Ottawa

Why Ottawa cyclists are being urged not to give up on biking downtown

After the death of a cyclist in downtown Ottawa on Thursday, some riders are wary about using their bikes. But cycling advocates are urging them to stay the course, arguing that there's safety in numbers.

In wake of Thursday's fatal crash, cyclists being told there is safety in numbers

The more cyclists there are on the roads, the safer it is, advocates say. (CBC)

It was supposed to be a safe way to bike downtown, but the death of a young woman on the Laurier Avenue West bike lane on Thursday has many people spooked. 

"At this point I'm not pulling my bicycle out, for fear of being hit by a car," said Sebastian Winkler after witnessing the scene at the corner of Laurier and Lyon Street, where 23-year-old Nusrat Jahan died after being hit by a construction truck. 

Brianna St. Cyr agrees.

"I would not cycle in downtown Ottawa because of all the construction that's been going around. It's just not safe," she said. 

But cycling advocates are urging riders to stay the course. According to Bartek Komorowski of Vélo Québec, the best way to improve cycling safety is to get more people to take up cycling, not for people to quit riding their bikes. 

Safety in numbers

"There's a safety in numbers effect. The more cyclists there are, the less likely a cyclist is to be involved in an accident," Komorowski said. 

The theory was first published in 2003 by public health researcher Peter Jacobsen, who found that collision rates actually declined when more people walked or rode their bikes.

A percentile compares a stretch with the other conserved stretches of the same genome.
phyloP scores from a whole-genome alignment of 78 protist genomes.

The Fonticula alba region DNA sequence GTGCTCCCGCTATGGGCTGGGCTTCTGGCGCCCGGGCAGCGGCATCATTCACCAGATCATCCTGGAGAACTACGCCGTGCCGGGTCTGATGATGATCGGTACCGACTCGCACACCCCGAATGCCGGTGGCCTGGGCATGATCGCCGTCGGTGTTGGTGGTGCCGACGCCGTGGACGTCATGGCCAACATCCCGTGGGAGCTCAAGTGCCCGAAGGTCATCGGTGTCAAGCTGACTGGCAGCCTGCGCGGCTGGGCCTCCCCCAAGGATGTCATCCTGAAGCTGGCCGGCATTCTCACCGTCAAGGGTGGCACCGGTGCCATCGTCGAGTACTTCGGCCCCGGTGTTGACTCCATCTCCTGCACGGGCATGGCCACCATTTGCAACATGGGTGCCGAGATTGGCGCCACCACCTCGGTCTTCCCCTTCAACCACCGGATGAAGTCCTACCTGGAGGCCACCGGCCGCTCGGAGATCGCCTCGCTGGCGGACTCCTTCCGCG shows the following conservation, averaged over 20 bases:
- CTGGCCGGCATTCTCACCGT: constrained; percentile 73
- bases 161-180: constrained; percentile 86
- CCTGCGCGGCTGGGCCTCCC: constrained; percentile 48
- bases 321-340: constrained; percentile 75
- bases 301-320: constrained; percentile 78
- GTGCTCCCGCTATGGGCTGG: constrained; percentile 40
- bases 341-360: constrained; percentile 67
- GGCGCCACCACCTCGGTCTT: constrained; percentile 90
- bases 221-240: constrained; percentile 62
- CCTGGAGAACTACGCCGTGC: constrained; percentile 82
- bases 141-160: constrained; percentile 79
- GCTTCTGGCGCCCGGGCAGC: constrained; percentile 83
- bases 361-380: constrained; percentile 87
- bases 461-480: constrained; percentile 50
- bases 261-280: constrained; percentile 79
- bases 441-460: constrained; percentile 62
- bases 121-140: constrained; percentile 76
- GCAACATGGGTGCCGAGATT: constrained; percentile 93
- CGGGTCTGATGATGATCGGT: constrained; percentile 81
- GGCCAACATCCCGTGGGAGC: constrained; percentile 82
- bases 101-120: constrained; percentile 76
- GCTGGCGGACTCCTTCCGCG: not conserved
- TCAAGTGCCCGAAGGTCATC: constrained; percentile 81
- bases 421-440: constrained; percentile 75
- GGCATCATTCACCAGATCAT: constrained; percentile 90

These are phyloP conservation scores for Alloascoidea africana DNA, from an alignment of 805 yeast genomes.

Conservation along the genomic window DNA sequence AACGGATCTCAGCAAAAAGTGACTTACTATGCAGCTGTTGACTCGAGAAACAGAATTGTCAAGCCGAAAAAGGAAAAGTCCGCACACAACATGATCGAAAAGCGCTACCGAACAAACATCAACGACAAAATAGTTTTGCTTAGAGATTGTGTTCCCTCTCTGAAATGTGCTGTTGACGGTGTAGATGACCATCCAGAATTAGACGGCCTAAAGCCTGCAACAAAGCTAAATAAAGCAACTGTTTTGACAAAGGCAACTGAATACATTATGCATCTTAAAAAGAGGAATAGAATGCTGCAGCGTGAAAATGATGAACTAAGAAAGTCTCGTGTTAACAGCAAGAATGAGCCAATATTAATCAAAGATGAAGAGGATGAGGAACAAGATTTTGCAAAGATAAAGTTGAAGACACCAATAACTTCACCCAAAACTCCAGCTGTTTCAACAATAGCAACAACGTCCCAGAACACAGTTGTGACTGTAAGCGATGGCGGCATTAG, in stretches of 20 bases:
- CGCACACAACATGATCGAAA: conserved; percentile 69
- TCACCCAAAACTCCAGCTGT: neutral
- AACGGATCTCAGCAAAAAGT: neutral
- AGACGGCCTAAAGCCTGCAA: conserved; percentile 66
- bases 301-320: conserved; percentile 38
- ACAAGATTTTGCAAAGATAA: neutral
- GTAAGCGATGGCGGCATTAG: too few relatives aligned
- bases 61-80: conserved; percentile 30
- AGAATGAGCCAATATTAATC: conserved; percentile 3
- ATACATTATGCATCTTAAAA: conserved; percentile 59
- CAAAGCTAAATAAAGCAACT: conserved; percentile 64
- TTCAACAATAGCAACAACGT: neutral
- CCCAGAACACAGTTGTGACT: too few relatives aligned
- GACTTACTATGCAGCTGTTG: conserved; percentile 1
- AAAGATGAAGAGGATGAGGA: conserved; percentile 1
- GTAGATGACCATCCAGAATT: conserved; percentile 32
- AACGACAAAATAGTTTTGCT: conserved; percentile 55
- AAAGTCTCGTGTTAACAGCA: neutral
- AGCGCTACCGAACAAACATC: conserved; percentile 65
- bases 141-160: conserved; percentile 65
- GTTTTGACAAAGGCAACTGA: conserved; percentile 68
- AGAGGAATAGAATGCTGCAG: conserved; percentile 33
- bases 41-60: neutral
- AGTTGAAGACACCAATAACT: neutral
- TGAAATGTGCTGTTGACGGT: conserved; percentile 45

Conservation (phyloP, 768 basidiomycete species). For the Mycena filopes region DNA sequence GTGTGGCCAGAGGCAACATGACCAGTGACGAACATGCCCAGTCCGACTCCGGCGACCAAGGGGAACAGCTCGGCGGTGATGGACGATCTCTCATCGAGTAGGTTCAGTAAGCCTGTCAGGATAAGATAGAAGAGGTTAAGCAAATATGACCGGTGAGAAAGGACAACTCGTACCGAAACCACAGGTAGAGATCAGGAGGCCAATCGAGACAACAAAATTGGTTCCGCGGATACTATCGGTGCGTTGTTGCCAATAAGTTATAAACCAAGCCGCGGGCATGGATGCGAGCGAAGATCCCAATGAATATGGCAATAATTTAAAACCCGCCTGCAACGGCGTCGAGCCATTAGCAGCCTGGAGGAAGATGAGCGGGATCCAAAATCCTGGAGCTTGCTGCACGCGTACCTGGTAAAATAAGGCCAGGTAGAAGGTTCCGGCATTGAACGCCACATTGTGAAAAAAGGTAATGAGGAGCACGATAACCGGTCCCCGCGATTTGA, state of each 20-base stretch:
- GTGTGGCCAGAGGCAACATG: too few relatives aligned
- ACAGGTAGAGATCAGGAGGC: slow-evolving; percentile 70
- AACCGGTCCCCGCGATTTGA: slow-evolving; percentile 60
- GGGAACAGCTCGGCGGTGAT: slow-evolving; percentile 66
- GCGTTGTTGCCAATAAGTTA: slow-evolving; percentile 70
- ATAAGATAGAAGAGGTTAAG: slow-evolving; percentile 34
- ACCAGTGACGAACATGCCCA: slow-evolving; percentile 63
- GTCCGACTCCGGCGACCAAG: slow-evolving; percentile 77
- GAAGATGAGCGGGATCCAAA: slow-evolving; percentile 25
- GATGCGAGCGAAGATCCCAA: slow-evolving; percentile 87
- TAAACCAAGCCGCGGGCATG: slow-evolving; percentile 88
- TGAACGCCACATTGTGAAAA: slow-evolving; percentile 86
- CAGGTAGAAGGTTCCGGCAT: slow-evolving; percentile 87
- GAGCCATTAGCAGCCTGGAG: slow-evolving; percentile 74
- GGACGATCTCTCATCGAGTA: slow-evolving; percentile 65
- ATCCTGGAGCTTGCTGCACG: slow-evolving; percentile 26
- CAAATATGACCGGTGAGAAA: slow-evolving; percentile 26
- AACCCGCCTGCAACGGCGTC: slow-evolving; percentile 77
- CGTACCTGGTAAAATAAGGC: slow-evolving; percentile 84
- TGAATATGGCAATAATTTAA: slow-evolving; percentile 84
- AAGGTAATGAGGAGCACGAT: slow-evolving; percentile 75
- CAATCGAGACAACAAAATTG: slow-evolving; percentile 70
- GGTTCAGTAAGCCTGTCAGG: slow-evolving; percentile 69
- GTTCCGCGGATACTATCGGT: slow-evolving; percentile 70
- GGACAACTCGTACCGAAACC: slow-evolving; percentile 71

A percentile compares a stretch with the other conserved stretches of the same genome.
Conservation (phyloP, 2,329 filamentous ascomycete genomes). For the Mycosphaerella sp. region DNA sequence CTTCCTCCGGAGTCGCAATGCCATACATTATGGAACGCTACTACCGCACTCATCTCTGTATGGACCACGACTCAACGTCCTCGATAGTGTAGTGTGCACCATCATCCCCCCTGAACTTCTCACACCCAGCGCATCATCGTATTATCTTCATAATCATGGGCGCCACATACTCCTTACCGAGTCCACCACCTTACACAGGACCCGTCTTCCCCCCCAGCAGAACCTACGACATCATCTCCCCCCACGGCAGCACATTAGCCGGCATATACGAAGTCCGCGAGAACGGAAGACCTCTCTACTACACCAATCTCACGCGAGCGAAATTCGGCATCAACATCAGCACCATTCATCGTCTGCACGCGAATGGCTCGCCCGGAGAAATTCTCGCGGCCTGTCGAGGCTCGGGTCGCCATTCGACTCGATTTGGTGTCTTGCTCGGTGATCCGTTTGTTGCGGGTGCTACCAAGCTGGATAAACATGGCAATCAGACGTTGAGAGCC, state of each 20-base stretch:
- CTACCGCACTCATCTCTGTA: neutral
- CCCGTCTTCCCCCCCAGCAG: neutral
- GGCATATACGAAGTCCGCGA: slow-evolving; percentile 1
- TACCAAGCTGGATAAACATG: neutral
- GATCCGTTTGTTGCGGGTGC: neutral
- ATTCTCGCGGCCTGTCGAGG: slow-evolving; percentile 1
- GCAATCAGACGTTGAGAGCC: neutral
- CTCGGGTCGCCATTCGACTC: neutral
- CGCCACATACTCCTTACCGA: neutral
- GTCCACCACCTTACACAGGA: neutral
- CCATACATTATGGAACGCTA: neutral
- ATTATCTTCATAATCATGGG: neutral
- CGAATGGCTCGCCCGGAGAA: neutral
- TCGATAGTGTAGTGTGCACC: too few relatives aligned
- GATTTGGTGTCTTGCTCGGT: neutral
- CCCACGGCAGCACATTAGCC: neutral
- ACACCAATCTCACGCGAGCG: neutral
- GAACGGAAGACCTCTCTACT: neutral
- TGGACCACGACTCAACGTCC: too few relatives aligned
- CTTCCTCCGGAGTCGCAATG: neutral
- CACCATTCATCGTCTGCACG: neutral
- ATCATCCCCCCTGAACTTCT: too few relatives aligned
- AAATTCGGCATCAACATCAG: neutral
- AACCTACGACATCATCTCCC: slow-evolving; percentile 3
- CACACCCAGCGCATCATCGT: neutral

Komoroski said the data holds true in Canada.

"In spite of a greater increase in bicycle use, the number of accidents has remained constant or fallen in many cities," he told CBC News. 

According to a 2011 survey by the TRANS committee, a group made up of the National Capital Commission, the City of Ottawa, the City of Gatineau, the Ontario and Quebec ministries of transportation, and the transit agencies of Ottawa and Gatineau, there was a 40-per-cent growth in the number of bicycle journeys from 2005 to 2011. 

"Approximately 53,800 daily bicycle trips were made in the National Capital Region during a typical fall weekday in 2011 ... up from 37,100 in 2005," the report reads. 

Compare that to the number of cycling accidents over a similar time period: In 2006, 231 cyclists were injured on Ottawa's roads, one of whom died. In 2014, the last year for which data is available, 228 were injured, with two fatalities.

Jamie Stuckless, executive director of Share The Road, says Ottawa is a relatively safe place to cycle compared to other cities in Ontario. (Jennifer Chevalier / CBC)

Ottawa 'a leader in Ontario'

O​ntario cycling advocacy group Share The Road wants cyclists to remember that, compared with other cities in the province, Ottawa is a relatively safe place to cycle. 

"One of the big reasons that I choose to live here in Ottawa is because it really is a leader in Ontario, in terms of raised cycle tracks, making connections, off-road paths for cyclists," said executive director Jamie Stuckless. "It could be better and there's lots more we could do, but Ottawa truly is a leader."

Stuckless said 54 per cent of Ontario residents want to cycle more than they currently do, but safety is still their biggest concern. 

Currently, four per cent of Ottawa residents who live within the greenbelt bike to work. The city is aiming to increase that to eight per cent by 2031. 

Stuckless is calling on the municipal and provincial governments to ease cyclist's fears by investing in cycling infrastructure and education. 

Click on the player below to hear Ottawans talk about their cycling concerns.

People in Ottawa talk about their concers about cycling downtown after a 23-year old was killed at Laurier and Lyon. 0:54